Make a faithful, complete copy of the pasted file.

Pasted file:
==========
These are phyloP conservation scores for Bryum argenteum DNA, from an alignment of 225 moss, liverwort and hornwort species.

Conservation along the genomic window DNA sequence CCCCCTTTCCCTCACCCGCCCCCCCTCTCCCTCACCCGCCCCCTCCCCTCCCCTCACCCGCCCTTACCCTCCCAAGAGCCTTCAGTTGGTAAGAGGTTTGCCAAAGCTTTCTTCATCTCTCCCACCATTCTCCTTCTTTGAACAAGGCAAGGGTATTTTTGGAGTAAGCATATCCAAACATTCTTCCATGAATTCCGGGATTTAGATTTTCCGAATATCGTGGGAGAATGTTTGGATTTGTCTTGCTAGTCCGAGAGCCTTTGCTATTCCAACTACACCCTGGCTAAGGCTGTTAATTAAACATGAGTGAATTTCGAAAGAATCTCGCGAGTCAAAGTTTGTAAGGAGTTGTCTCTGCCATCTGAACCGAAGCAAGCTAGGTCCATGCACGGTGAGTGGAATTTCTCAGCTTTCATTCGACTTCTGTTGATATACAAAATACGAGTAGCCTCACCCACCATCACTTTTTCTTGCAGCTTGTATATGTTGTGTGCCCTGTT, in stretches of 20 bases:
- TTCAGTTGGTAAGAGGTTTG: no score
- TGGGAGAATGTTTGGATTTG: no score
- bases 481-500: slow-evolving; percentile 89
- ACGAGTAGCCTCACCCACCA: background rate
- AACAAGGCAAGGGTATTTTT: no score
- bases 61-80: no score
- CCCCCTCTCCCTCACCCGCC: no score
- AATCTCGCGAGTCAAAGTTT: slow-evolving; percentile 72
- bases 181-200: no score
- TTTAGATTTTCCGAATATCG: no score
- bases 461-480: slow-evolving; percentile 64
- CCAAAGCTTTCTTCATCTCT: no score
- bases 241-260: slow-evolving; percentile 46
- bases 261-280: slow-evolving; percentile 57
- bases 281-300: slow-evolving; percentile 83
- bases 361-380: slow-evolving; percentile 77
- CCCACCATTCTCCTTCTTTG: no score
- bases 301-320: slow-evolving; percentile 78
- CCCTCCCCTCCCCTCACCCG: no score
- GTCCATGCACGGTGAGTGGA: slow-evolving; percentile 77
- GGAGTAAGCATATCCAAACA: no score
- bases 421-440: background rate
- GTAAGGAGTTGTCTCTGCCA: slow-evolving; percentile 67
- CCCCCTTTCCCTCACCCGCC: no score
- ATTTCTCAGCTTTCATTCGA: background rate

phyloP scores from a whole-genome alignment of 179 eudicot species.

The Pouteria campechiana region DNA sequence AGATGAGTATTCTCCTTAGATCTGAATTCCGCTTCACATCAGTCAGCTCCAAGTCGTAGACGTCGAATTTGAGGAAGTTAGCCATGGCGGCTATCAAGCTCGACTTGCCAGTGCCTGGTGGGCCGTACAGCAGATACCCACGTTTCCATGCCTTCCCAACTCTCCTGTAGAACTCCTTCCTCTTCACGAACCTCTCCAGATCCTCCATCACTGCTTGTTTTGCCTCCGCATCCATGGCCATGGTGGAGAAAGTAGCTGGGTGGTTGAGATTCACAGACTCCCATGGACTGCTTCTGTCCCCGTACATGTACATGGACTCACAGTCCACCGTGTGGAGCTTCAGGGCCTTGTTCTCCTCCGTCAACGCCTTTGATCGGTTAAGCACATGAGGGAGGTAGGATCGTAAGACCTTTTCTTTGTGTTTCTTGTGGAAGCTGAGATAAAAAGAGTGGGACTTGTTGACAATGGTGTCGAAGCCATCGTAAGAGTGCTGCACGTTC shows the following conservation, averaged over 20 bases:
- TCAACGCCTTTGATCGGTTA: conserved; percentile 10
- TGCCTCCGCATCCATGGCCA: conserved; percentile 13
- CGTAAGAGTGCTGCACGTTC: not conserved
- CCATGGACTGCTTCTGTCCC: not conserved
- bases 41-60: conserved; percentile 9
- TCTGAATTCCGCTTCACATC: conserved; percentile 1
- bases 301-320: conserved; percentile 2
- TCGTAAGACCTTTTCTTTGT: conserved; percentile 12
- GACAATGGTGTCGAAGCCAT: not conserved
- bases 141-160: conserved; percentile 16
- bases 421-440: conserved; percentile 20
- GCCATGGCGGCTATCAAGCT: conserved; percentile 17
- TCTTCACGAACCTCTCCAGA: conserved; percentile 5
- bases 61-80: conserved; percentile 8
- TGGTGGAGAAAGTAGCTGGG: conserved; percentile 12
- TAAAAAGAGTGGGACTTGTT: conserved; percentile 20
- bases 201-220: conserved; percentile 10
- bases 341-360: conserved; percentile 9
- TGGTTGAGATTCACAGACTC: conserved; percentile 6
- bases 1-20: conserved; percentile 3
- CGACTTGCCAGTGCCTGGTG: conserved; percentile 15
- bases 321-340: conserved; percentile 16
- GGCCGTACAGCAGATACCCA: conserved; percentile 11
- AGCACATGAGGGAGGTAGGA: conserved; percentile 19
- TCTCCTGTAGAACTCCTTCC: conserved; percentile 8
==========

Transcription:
These are phyloP conservation scores for Bryum argenteum DNA, from an alignment of 225 moss, liverwort and hornwort species.

Conservation along the genomic window DNA sequence CCCCCTTTCCCTCACCCGCCCCCCCTCTCCCTCACCCGCCCCCTCCCCTCCCCTCACCCGCCCTTACCCTCCCAAGAGCCTTCAGTTGGTAAGAGGTTTGCCAAAGCTTTCTTCATCTCTCCCACCATTCTCCTTCTTTGAACAAGGCAAGGGTATTTTTGGAGTAAGCATATCCAAACATTCTTCCATGAATTCCGGGATTTAGATTTTCCGAATATCGTGGGAGAATGTTTGGATTTGTCTTGCTAGTCCGAGAGCCTTTGCTATTCCAACTACACCCTGGCTAAGGCTGTTAATTAAACATGAGTGAATTTCGAAAGAATCTCGCGAGTCAAAGTTTGTAAGGAGTTGTCTCTGCCATCTGAACCGAAGCAAGCTAGGTCCATGCACGGTGAGTGGAATTTCTCAGCTTTCATTCGACTTCTGTTGATATACAAAATACGAGTAGCCTCACCCACCATCACTTTTTCTTGCAGCTTGTATATGTTGTGTGCCCTGTT, in stretches of 20 bases:
- TTCAGTTGGTAAGAGGTTTG: no score
- TGGGAGAATGTTTGGATTTG: no score
- bases 481-500: slow-evolving; percentile 89
- ACGAGTAGCCTCACCCACCA: background rate
- AACAAGGCAAGGGTATTTTT: no score
- bases 61-80: no score
- CCCCCTCTCCCTCACCCGCC: no score
- AATCTCGCGAGTCAAAGTTT: slow-evolving; percentile 72
- bases 181-200: no score
- TTTAGATTTTCCGAATATCG: no score
- bases 461-480: slow-evolving; percentile 64
- CCAAAGCTTTCTTCATCTCT: no score
- bases 241-260: slow-evolving; percentile 46
- bases 261-280: slow-evolving; percentile 57
- bases 281-300: slow-evolving; percentile 83
- bases 361-380: slow-evolving; percentile 77
- CCCACCATTCTCCTTCTTTG: no score
- bases 301-320: slow-evolving; percentile 78
- CCCTCCCCTCCCCTCACCCG: no score
- GTCCATGCACGGTGAGTGGA: slow-evolving; percentile 77
- GGAGTAAGCATATCCAAACA: no score
- bases 421-440: background rate
- GTAAGGAGTTGTCTCTGCCA: slow-evolving; percentile 67
- CCCCCTTTCCCTCACCCGCC: no score
- ATTTCTCAGCTTTCATTCGA: background rate

phyloP scores from a whole-genome alignment of 179 eudicot species.

The Pouteria campechiana region DNA sequence AGATGAGTATTCTCCTTAGATCTGAATTCCGCTTCACATCAGTCAGCTCCAAGTCGTAGACGTCGAATTTGAGGAAGTTAGCCATGGCGGCTATCAAGCTCGACTTGCCAGTGCCTGGTGGGCCGTACAGCAGATACCCACGTTTCCATGCCTTCCCAACTCTCCTGTAGAACTCCTTCCTCTTCACGAACCTCTCCAGATCCTCCATCACTGCTTGTTTTGCCTCCGCATCCATGGCCATGGTGGAGAAAGTAGCTGGGTGGTTGAGATTCACAGACTCCCATGGACTGCTTCTGTCCCCGTACATGTACATGGACTCACAGTCCACCGTGTGGAGCTTCAGGGCCTTGTTCTCCTCCGTCAACGCCTTTGATCGGTTAAGCACATGAGGGAGGTAGGATCGTAAGACCTTTTCTTTGTGTTTCTTGTGGAAGCTGAGATAAAAAGAGTGGGACTTGTTGACAATGGTGTCGAAGCCATCGTAAGAGTGCTGCACGTTC shows the following conservation, averaged over 20 bases:
- TCAACGCCTTTGATCGGTTA: conserved; percentile 10
- TGCCTCCGCATCCATGGCCA: conserved; percentile 13
- CGTAAGAGTGCTGCACGTTC: not conserved
- CCATGGACTGCTTCTGTCCC: not conserved
- bases 41-60: conserved; percentile 9
- TCTGAATTCCGCTTCACATC: conserved; percentile 1
- bases 301-320: conserved; percentile 2
- TCGTAAGACCTTTTCTTTGT: conserved; percentile 12
- GACAATGGTGTCGAAGCCAT: not conserved
- bases 141-160: conserved; percentile 16
- bases 421-440: conserved; percentile 20
- GCCATGGCGGCTATCAAGCT: conserved; percentile 17
- TCTTCACGAACCTCTCCAGA: conserved; percentile 5
- bases 61-80: conserved; percentile 8
- TGGTGGAGAAAGTAGCTGGG: conserved; percentile 12
- TAAAAAGAGTGGGACTTGTT: conserved; percentile 20
- bases 201-220: conserved; percentile 10
- bases 341-360: conserved; percentile 9
- TGGTTGAGATTCACAGACTC: conserved; percentile 6
- bases 1-20: conserved; percentile 3
- CGACTTGCCAGTGCCTGGTG: conserved; percentile 15
- bases 321-340: conserved; percentile 16
- GGCCGTACAGCAGATACCCA: conserved; percentile 11
- AGCACATGAGGGAGGTAGGA: conserved; percentile 19
- TCTCCTGTAGAACTCCTTCC: conserved; percentile 8